Since that experience, no doubt has been entertained of the necessity for regulations as stringent for sink and cellar as for sewer drains, and the belief that personal interest would secure the proper location of drains in reference to wells, was abandoned when, later in the season, some thirteen drains of one kind or another, but none of them water-tight, were removed from almost equally dangerous relationship to several sources of family water-supply. Indeed, it is doubted if it is possible to frame regulations that will cover the requirements of sewerage control. To the vigilance of local authority, the inculcation of the vital importance of safe provision in this respect, and a general increase of knowledge, we must look for the condition of things so desirable.

The opening of sink-drains from tenement or other houses or manufactories upon the public street, is an offence against sanitary law and common decency that should never be permitted, and yet in every manufacturing village these agents of ill-health and discomfort, by scores, call for the intervention of the local boards of health. In the crowded sections, occupied by the tenements of the laboring class, it has frequently been found of advantage in lessening the mawkish odor of drains, to purify the channels with copperas, borax, carbolic acid or charcoal; and it is earnestly recommended to officers of health, that wherever they have an oversight of the construction of drains, they counsel the creation of facilities therein for clearing and purifying.

A frequent source of health-disturbance, and of even the gravest results, has been found in the sink-spouts which, foul and unsightly, so often descend from the upper stories of tenement houses, forming direct avenues of connection between the higher rooms and the cesspool below, through which the insidious poison of sewer-gas finds its way.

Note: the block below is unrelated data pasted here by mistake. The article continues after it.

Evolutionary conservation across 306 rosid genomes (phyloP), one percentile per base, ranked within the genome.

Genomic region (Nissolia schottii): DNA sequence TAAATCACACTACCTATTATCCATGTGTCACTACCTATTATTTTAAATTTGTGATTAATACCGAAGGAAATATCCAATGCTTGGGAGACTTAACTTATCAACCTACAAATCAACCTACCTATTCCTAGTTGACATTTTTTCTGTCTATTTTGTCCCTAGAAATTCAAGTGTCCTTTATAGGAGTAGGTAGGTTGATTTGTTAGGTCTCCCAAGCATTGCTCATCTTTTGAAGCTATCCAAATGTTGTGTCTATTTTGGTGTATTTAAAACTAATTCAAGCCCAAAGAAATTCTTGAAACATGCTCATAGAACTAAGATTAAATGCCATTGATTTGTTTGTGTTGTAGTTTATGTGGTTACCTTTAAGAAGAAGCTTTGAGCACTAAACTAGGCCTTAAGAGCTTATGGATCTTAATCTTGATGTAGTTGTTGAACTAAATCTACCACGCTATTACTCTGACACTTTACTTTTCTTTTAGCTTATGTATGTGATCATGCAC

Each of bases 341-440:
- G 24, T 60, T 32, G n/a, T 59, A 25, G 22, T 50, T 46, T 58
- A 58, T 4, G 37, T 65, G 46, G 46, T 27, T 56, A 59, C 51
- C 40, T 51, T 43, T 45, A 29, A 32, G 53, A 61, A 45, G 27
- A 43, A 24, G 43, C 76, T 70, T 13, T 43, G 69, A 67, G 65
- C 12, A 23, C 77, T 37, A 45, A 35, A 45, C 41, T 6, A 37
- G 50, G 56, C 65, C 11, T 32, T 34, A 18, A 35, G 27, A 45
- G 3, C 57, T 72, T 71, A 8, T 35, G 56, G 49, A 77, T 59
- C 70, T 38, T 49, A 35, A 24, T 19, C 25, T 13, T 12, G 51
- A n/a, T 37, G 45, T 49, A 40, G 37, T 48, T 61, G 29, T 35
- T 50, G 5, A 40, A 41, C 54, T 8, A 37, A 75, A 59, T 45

At a well-known institution in the vicinity of Boston, there have recently occurred two deaths of visitors, who, occupying an ordinarily unused apartment, were subjected to the fatal influences of sewer-gas, which entered their room through an open window, close by which ran a water-conductor, which had its lower end entered in the sewer, into which the contents of four water-closets were discharged. A loose joint in the conductor at this point, is said to have permitted the escape of the gas into the room continually, being prevented from escaping at the top by obstructions in the gutter. Virulent attacks of typhoid followed, to which both succumbed, and a lesson of grave importance should be drawn by sanitary inspectors therefrom.

The failure to provide a proper ventilating flue running from all water-closets, etc., through the roof of the dwelling,

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bolt has been the cause of death of many whose conveniences of 0022 home, for want of knowledge in their management, have

become their unrecognized destroyers. It can hardly be doubted that in the not remote future the requirements of sanitary science will be so far admitted as to place our architects and builders under proper restraint, to the end that there shall be in their work, full recognition of established principles of hygiene.

The frequent breakage of sink and sewer drains near cellars, and the escape of their foul contents into them, is a source of danger that requires careful observation and prompt action.